Sweetness: The Enigmatic Life of Walter Payton
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The definitive biography of Chicago Bears superstar Walter Payton.
In the twelve years since his death from cancer, Walter Payton’s legend has only grown in magnitude. The Hall of Fame running back, who broke Jim Brown’s all-time NFL rushing mark, appeared in nine Pro Bowls, won a Super Bowl ring with the 1985 Chicago Bears, and is still revered throughout the sporting landscape. Payton has become the lasting image of what’s great about football. Yet in mindlessly canonizing the man simply known as “Sweetness,” we have missed the opportunity to understand—and appreciate—one of the most uniquely complex and enigmatic superstars in the history of American sports.
No longer. Based on meticulous research and interviews with nearly seven hundred family members, friends, teammates, and various associates, Sweetness delivers an unforgettable portrait of a man who lived his life just like he played the game: at full speed. From his childhood in segregated Mississippi, to Chicago, where Payton emerged from athlete to icon as he broke the NFL’s all-time rushing record and led the Bears to Super Bowl glory; to his darker moments battling depression and adjusting to life after football, Sweetness is an eloquently written, revelatory saga of a complex, guarded superstar who died far too young.
was the last time I met him. We spoke for no more than thirty minutes. He sitting behind a desk, me—twenty-six years old and nervous as all hell—fiddling with my pen and notepad. A couple of days earlier, Payton had announced in a press conference that he was suffering from primary sclerosing cholangitis, a rare disease in which the ducts that drain bile from the liver become inflamed and blocked. It was flabbergasting news—not merely because, at age forty-five, Payton was still relatively
adjustment to college was smooth, and the first few days were filled with the euphoric giddiness of a new adventure. Yet the freedoms that came with life away from home were mere mirages. Soon Walter would get to know a force of nature known as Bob Hill. He was born in 1935 on an eight-acre farm in Tippo, Mississippi, a nondescript rural town with dirt roads and dirt driveways and dirt aspirations for the black kids who filled its streets. Robert Hill loved sports as a boy, but had little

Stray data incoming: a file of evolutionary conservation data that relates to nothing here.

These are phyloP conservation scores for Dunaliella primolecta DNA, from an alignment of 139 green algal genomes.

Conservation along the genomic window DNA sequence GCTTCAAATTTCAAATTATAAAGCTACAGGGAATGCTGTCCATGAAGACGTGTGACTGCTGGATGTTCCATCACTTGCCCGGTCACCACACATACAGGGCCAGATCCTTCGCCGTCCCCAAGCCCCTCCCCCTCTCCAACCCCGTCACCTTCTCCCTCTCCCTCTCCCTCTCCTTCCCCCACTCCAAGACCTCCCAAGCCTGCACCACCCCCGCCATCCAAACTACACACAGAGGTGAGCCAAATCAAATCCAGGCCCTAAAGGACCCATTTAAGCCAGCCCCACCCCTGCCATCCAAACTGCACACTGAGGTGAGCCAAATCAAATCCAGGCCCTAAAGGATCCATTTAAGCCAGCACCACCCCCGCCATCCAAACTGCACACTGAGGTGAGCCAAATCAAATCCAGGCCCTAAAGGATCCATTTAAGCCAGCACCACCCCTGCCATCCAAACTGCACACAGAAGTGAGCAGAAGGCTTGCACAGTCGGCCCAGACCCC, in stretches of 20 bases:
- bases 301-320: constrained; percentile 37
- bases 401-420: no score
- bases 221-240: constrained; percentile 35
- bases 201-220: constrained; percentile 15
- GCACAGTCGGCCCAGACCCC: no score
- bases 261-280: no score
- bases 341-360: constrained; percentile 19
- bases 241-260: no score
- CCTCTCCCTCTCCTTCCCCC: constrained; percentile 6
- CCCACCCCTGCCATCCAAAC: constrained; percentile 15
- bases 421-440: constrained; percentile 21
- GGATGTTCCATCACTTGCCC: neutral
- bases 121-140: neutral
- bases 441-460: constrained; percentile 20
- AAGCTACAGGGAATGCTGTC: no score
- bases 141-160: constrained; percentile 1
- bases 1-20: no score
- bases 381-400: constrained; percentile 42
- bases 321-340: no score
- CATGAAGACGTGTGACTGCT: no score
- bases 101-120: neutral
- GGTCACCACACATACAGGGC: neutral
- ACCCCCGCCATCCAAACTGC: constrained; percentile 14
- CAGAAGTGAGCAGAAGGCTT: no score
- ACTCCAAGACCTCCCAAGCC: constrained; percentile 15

bread. “There weren’t many fat kids in the South, so he immediately stood out,” said Eddie. “Walter had a chubby face and a chubby body, and you couldn’t help but notice it. As he started to thin out a little, the nickname changed. Instead of ‘Chubby,’ we nicknamed him ‘Bubba.’ That one stuck.” In the South of the 1950s and ’60s—and especially in the black South—children generally went by two names. Eddie wasn’t Eddie—he was Edward Charles. Yet Walter Jerry was rarely Walter Jerry. He was
June 1958. Holmes began practicing law locally, and also worked on a handful of political campaigns. His true passion, however, was assisting the Southern Miss athletic department. Oftentimes alongside Phillips, he combed the state looking for high school gridiron stars worthy of playing for the Golden Eagles. The Southern Miss brass came to trust Holmes, who compensated for his lack of athleticism (he was a high school cheerleader) with a keen eye for talent and a confident swagger that sold
found in his rainbow-hued van, featuring an eighttrack player and shag carpet. He went about his business quietly, which Pardee liked, but then, seemingly without warning, would pull these juvenile pranks that reminded everyone of his youth. Payton enjoyed sliding behind the Bears’ switchboard and, in the highest of high-pitched voices, answering the phone as Louise, the female receptionist. He took to filling the socks of unsuspecting teammates with Swiss Miss hot cocoa powder and lathering